It has been estimated that it there is an average lag of 17 years from research and development (R&D) into clinical practice (Bales and Boren, 2000). Keep in mind that R&D frequently does not include those providers in the field that are practicing cutting edge medicine based on anecdotal findings…anecdotal findings that produce positive outcomes and most often in fewer visits. Concussion Health’s Scientific Advisory Team is comprised of a number of experts in the area of concussion management who have been practicing cutting edge diagnostic and rehabilitation services for a number of years.
Bridgett Wallace, PT, DPT, Co-Founder and Director of Clinical Education for Concussion Health, reminds us that it was not until the Vienna Concussion Consensus Statement in 2001 that it was recommended to abandon grading of concussions primarily based on loss of consciousness. Studies now indicate that LOC occurs less than 10% of the time (Meehan, 2010). It was also noted at this time that cognitive testing was the cornerstone of a concussion management program. Most providers now know that grading a concussion is no longer considered best practice although many still consider that providing cognitive testing is enough for a concussion management program. For those leaders in the field, it is widely known that no tool should be used in isolation and that “once you have seen one concussion, you have seen one concussion” – each injury in unique to the individual.
For this reason, CH not only provides continuing education that provides information on best practice but also develops best practices. The evolution of Concussion Health began upon the encouragement of Tina Bonci, MS, ATC, LAT in 1997 – a pioneer in athletic training protocols. Tina partnered with an ENT and Bridgett to evaluate and treat an athlete who had suffered a concussion and was having residual symptoms, although her cognitive testing was within her baseline score. It was discovered that her impairments were in visual and vestibular dysfunction. She followed a recommended vestibular therapy program that improved her symptoms significantly.
Based on such findings, baseline testing was extended to computerized vestibular testing for both balance and eye-head coordination, and follow-up testing was performed in a comprehensive balance center. Within a couple of years, it was also discovered that many individuals, following head trauma, not only had findings in their vestibular testing but also in their oculomotor control. Patterns within such testing were also discovered in certain types of injuries – particularly whiplash injuries.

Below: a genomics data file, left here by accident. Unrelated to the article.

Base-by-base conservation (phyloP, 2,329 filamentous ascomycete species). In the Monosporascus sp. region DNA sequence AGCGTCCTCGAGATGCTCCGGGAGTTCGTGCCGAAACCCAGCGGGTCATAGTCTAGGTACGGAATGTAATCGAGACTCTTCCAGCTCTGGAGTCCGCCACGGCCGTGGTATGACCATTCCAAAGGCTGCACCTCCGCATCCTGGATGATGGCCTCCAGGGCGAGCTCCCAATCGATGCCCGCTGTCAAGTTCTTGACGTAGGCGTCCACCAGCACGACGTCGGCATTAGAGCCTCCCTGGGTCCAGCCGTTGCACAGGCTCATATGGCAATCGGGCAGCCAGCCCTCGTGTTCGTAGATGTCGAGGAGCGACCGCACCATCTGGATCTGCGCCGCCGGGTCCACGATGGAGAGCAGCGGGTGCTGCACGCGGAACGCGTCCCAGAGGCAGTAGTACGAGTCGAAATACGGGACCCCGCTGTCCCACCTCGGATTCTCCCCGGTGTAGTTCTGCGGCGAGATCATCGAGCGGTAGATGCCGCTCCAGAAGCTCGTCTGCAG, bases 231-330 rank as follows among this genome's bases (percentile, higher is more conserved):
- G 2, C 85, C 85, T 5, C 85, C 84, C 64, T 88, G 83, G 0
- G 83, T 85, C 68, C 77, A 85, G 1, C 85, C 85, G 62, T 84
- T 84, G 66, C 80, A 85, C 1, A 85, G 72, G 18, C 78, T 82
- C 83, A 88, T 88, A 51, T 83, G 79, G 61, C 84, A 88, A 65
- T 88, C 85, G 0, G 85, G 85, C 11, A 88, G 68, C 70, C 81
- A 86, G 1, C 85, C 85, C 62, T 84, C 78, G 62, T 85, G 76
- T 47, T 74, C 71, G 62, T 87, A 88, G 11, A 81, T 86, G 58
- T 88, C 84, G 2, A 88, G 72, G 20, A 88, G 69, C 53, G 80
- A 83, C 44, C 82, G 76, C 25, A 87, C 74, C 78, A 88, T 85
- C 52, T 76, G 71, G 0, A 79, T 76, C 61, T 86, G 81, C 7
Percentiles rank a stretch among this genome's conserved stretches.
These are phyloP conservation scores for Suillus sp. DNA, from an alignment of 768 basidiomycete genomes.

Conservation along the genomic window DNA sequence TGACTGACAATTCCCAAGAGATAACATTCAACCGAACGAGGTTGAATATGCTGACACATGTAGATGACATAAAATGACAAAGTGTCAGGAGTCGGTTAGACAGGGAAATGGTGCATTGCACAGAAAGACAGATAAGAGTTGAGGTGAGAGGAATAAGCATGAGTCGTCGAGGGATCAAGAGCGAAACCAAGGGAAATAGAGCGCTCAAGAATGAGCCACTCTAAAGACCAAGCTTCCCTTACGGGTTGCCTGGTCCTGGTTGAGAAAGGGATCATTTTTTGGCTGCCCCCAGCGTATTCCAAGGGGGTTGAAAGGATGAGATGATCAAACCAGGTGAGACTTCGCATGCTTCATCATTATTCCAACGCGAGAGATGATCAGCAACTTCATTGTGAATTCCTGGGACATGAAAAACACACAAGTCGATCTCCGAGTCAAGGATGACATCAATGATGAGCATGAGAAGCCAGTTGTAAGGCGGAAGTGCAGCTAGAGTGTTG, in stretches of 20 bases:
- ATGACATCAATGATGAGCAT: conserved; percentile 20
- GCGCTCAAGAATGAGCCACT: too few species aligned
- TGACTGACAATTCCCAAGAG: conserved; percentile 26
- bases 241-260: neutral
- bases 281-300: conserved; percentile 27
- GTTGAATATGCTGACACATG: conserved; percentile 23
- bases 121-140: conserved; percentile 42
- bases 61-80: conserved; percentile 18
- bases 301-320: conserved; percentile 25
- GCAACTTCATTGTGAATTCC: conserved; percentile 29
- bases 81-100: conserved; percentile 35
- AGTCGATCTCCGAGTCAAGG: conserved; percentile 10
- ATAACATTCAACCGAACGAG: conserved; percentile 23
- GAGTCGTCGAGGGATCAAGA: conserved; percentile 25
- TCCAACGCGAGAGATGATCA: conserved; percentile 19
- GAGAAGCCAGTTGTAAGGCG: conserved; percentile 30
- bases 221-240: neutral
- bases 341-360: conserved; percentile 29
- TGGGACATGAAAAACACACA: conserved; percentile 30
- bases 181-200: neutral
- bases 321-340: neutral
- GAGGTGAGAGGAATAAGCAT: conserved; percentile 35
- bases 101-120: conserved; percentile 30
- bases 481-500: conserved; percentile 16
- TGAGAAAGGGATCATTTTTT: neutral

With the ever-growing expansion of mixed learning through live courses and online courses, Concussion Health was founded in 2009 to provide online education specific to concussion management in an effort to share these findings and bridge the gap between sports medicine and vestibular therapy, as well as emphasize the importance of vision assessment and therapy. Concussion Health has excitingly watched the growth of more recent interest in these areas.
What we are even more excited to see is the discussion trend toward not just diagnosing a concussion but treating it as a manageable injury.
In the last year, there has been an enormous amount of research by UPMC in this area and by Banner Concussion Center in Phoenix, AZ – specific to the vestibular-visual components related to residual symptoms post head trauma. The educational tools provided by Concussion Health emphasize the importance of an inter-disciplinary approach to concussion management and recognize that any successful treatment program begins with an accurate examination and evaluation.
There is research dating back to 600 AD that differentiates clinical presentations from traumatic brain injury to a concussion (McCrory and Johnston, 2002) and surprisingly enough that an oculomotor assessment has been a critical component post head trauma for more than 3,500 years. More recently, there have been a handful of studies showing the benefits of visual and vestibular therapy associated with head trauma (Alsalaheen et al, 2010; Weightman et al, 2010).
Although we are getting closer to more affordable means to diagnose a concussion, the diagnosis does not define the treatment/recovery process. Concussion Health is proud to be a part of this evolving field that not only follows best practice but we develop it.
Concussion Health Blog
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